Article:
3: Grow some fucking brain cells kids.
    Reply
  • andymcca - Thursday, December 22, 2011 - link

    1) If you were a quiet computing enthusiast, you would know that the statement
    "1000+ Watt PSU's are normally more quiet if anything"
    is patently false. 1000W PSUs are necessarily less efficient at realistic loads (<600W at full load in single GPU systems). This is a trade-off of optimizing for efficiency at high wattages. There is no free lunch in power electronics. Lower efficiency yields more heat yields more noise, all else being equal. And I assure you that a high end silent/quiet PSU is designed for low air flow and uses components at least as high in quality as their higher wattage (non-silent/non-quiet) competitors. Since the PSU is not decribed (a problem which has been brought up many times in the past concerning AT reviews), who knows?

    2) 40dB is fairly loud if you are aiming for quiet operation. Ambient noise in a quiet room can be roughly 20dB (provided there is not a lot of ambient outdoor noise). 40dB is roughly the amplitude of conversation in a quiet room (non-whispered). A computer that hums as loud as I talk is pretty loud! I'm not sure if you opinion is informed by any empirical experience, but for precise comparison of different sources the floor should be at minimum 20dB below the sources in question.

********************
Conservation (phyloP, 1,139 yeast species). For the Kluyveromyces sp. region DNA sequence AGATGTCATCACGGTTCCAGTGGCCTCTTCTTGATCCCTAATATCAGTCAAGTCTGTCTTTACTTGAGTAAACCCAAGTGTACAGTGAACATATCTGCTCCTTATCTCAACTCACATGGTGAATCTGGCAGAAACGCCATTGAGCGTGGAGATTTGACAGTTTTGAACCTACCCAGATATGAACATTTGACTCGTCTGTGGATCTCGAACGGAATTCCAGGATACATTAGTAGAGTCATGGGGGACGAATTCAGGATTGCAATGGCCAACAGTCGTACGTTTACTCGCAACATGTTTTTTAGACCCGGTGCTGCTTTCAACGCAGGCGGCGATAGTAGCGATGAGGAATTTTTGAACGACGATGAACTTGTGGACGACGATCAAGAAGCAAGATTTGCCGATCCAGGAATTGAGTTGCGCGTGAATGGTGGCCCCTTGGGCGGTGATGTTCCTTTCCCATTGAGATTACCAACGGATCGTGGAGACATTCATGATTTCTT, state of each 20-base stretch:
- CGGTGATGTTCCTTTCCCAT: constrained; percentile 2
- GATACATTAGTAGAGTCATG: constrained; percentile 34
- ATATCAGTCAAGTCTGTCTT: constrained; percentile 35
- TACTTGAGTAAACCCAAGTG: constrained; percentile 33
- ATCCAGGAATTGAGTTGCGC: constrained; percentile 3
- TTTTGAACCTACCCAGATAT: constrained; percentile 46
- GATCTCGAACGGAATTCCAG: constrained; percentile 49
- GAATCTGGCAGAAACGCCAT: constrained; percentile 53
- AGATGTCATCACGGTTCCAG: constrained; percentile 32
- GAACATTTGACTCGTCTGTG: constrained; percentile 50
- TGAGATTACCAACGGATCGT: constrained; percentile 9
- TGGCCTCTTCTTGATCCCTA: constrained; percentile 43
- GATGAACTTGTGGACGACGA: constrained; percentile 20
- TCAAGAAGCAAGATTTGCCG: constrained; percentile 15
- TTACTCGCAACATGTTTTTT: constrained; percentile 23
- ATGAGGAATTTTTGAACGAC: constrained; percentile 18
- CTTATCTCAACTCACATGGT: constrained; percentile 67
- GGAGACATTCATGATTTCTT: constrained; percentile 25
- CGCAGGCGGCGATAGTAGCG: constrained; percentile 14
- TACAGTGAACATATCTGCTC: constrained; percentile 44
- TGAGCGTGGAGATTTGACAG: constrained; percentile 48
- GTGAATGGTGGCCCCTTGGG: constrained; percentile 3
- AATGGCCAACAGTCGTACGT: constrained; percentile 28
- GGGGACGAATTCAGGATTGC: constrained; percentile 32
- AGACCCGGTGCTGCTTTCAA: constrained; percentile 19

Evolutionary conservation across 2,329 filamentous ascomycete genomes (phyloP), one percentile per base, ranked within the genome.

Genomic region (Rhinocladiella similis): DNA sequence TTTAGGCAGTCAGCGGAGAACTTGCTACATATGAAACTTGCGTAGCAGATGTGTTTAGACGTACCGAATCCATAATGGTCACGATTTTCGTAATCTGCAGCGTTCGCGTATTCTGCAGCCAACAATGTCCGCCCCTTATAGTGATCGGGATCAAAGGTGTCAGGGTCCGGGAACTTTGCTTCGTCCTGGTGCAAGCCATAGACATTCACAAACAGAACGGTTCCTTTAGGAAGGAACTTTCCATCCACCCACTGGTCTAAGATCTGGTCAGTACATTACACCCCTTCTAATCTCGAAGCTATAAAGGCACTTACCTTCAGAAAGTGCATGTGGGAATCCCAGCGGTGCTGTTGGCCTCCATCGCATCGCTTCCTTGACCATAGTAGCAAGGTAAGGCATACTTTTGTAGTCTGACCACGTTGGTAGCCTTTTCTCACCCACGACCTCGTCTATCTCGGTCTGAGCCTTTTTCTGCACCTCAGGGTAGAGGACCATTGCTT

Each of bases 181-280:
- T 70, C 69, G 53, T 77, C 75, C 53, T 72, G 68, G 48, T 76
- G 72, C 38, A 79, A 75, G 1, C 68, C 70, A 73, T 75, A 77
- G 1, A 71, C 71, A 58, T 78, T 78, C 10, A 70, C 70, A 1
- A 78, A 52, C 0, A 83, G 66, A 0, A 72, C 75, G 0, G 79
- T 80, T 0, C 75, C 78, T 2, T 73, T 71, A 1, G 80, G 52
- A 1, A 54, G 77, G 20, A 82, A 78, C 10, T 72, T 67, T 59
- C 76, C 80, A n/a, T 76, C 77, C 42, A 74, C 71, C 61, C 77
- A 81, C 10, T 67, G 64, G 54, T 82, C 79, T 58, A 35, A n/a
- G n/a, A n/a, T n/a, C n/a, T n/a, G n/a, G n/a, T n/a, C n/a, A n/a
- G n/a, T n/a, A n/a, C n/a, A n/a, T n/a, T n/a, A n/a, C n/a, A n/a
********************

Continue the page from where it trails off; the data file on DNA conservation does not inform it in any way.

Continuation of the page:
3) You have no idea what the parent's age or background is, but your comment #3 certainly implies something about your maturity.
    Reply
  • formulav8 - Tuesday, February 21, 2012 - link

    Seriously grow up. Your a nasty mouth as well. Reply
  • piroroadkill - Thursday, December 22, 2011 - link

    Haha, yeah.

    Still, I guess we have to leave that work to SPCR.
    Reply
  • Kjella - Thursday, December 22, 2011 - link

    High-end graphics cards are even noisier, so who cares? A 250W card won't be quiet no matter what. Using an overclocked Intel Core i7 3960X is obviously so the benchmarks won't be CPU limited, not to make a quiet PC. Reply
  • Ryan Smith - Thursday, December 22, 2011 - link

    Our testing methodology only has us inches from the case (an open case I should add), hence the noise from our H100 closed loop radiator makes itself known. In any case these numbers aren't meant to be absolutes, we only use them on a relative basis. Reply
  • MadMan007 - Thursday, December 22, 2011 - link

    [AES chart] on page 7? Reply